The orange color comes from adding annatto to the milk before making the cheese, similar to Cheddar and Colby. Annatto is a natural food color made from the seed of the achiote plant. Lactic bacteria cultures1 that create CO2 are added to the milk, which results in tiny holes in Gouda. CO2 causes bubbles (gas) to form in the cheese, resulting in tiny holes or eyes.
What are the Varieties of Gouda Cheese?
The significant distinction between Gouda styles is their age. Young Gouda is softer, gentler in flavor, springier to the touch, and lighter in color than mature Gouda. Gouda which has been aged for a year or longer has a darker color, a more complex, crystalline texture, and more pronounced toffee, brown butter, and toasted nut flavors and aromas.
Gouda has strong flavors that can be bitter, salty, sweet, nutty, and caramelized as it ages. The texture also becomes firmer and denser. The texture changes, becoming rigid, crumbly, and quite dense.
Substitutes of Gouda Cheese
In sandwiches, casseroles, and other baked foods, replace young Gouda with mild, semi-firm melting cheeses such as Edam, Monterey Jack, Havarti, deli Muenster, and mild Cheddar. If you’re going to substitute cheddar for Gouda in a dish, stay away from sharp cheddar, which has too much bite to be a good fake.
However, you can use Gouda in any recipe that calls for mild white or yellow cheddar. A substitute for aged Gouda would be a hard, strong-flavored cheese like Parmesan, Gruyère, or other ancient Alpine cheeses including Dry Jack.
What are the Uses of Gouda cheese?
For appropriate purposes, both young and aged Gouda perform well. Young Gouda slices and melts beautifully in sandwiches, macaroni and cheese, casseroles, frittatas, quiches, and other baked dishes. On the other hand, Aged Gouda melts poorly due to its decreased moisture content.
On the other hand, Aged Gouda thrives in other areas because of its richer flavor, such as grating it over pasta dishes like Parmesan or Pecorino.
How to Store Gouda?
To keep Gouda from drying out in your refrigerator, keep it in its original packaging in the cheese drawer or crisper. Rewrap any remaining Gouda in cheese paper after opening. The cheese will last two to three weeks in the refrigerator. If you don’t have cheese paper, securely wrap the cheese in parchment paper and place it in a plastic sandwich bag. Fold but do not seal the bag around the cheese. This keeps moisture in a while, enabling air to circulate.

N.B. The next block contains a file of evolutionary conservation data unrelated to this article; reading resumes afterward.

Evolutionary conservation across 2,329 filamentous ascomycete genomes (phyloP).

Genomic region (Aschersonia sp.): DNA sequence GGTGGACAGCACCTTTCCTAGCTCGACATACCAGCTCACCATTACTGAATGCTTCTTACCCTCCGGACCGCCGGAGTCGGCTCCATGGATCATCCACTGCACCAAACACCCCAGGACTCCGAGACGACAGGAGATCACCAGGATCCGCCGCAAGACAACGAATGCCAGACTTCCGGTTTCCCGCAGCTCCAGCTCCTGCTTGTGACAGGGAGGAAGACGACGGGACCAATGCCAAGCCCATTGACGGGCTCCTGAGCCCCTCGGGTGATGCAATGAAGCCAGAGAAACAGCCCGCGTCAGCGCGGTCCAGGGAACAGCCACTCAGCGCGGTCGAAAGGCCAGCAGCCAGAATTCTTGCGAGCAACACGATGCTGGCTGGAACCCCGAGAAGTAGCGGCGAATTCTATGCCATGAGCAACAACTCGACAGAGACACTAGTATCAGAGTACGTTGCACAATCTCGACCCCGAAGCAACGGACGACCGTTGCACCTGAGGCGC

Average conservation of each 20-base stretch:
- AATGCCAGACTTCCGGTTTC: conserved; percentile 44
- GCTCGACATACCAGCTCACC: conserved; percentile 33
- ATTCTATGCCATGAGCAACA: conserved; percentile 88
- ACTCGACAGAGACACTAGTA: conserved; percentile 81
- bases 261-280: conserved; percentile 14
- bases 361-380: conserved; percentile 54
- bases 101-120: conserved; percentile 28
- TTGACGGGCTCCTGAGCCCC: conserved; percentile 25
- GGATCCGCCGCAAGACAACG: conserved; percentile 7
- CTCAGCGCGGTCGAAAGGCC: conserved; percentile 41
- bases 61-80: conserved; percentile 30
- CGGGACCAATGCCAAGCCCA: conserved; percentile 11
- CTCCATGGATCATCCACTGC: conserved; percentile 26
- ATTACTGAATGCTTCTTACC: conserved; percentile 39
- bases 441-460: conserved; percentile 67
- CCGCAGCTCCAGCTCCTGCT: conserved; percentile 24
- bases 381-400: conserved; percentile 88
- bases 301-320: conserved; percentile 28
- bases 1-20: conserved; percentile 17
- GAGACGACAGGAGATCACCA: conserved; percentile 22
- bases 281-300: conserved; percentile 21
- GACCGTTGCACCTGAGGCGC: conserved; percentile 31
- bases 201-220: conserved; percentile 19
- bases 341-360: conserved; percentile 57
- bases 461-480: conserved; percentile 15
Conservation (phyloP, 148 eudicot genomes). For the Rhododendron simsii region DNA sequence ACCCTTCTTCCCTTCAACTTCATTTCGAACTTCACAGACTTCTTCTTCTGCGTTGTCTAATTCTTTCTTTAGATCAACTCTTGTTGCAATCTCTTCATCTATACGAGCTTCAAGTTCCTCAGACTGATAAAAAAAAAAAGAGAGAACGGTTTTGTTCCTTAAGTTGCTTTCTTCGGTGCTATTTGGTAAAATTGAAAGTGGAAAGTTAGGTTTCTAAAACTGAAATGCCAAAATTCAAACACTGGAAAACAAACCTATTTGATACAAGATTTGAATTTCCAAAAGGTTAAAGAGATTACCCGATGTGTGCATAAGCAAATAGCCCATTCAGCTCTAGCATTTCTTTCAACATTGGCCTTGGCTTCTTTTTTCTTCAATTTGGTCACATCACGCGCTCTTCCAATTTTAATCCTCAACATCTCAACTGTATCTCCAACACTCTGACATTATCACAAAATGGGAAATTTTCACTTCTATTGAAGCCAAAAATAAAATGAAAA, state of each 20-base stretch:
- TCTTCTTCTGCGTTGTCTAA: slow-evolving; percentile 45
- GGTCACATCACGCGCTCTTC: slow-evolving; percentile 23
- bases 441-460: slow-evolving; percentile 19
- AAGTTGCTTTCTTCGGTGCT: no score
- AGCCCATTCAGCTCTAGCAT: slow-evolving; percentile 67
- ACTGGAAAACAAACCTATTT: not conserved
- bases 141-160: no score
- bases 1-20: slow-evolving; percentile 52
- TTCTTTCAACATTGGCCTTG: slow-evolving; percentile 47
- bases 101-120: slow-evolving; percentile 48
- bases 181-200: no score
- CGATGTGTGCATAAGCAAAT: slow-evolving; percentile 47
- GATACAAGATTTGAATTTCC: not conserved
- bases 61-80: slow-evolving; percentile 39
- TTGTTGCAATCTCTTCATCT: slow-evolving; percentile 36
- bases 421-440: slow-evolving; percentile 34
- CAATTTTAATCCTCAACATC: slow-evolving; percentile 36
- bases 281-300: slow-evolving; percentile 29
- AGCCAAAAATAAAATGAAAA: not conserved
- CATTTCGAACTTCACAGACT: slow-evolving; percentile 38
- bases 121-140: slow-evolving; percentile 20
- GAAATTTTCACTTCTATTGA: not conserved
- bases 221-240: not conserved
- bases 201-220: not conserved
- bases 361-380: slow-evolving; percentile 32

You can freeze young Gouda for up to two months in a zip-top bag after wrapping it tightly in plastic. Before using, the cheese can be chilled and frozen overnight. Use it in baked dishes or other applications where it will melt, but be aware that the texture may eventually become crumbly and unpleasant. It is not advisable to freeze old gouda.
What does Gouda Cheese Taste Like?
The flavor of Gouda cheese is unrivaled. The flavor of young Gouda cheese is mild and slightly sweet. Depending on its age, Gouda cheese can have a hard, semi-hard, or soft texture.
When gouda cheese is kept for a more extended period, it develops a buttery and nutty flavor. In addition, the texture and color of aged gouda cheese harden and darkens.
You may notice that the flavor of different gouda cheeses isn’t always the same, as the process of creating gouda cheese might modify the ingredients, causing the taste to change slightly.
Gouda cheese is an excellent cheese found in a wide range of meals. There are many different types of cheese available worldwide, but gouda is one of the most stunning. Naturally, this excellent cheese has a distinct flavor that distinguishes it from other cheeses.
After reading this piece, I feel you should buy gouda cheese right away because of its various uses, distinct flavors, and nutritional values. Continue reading to learn everything there is to know about gouda cheese.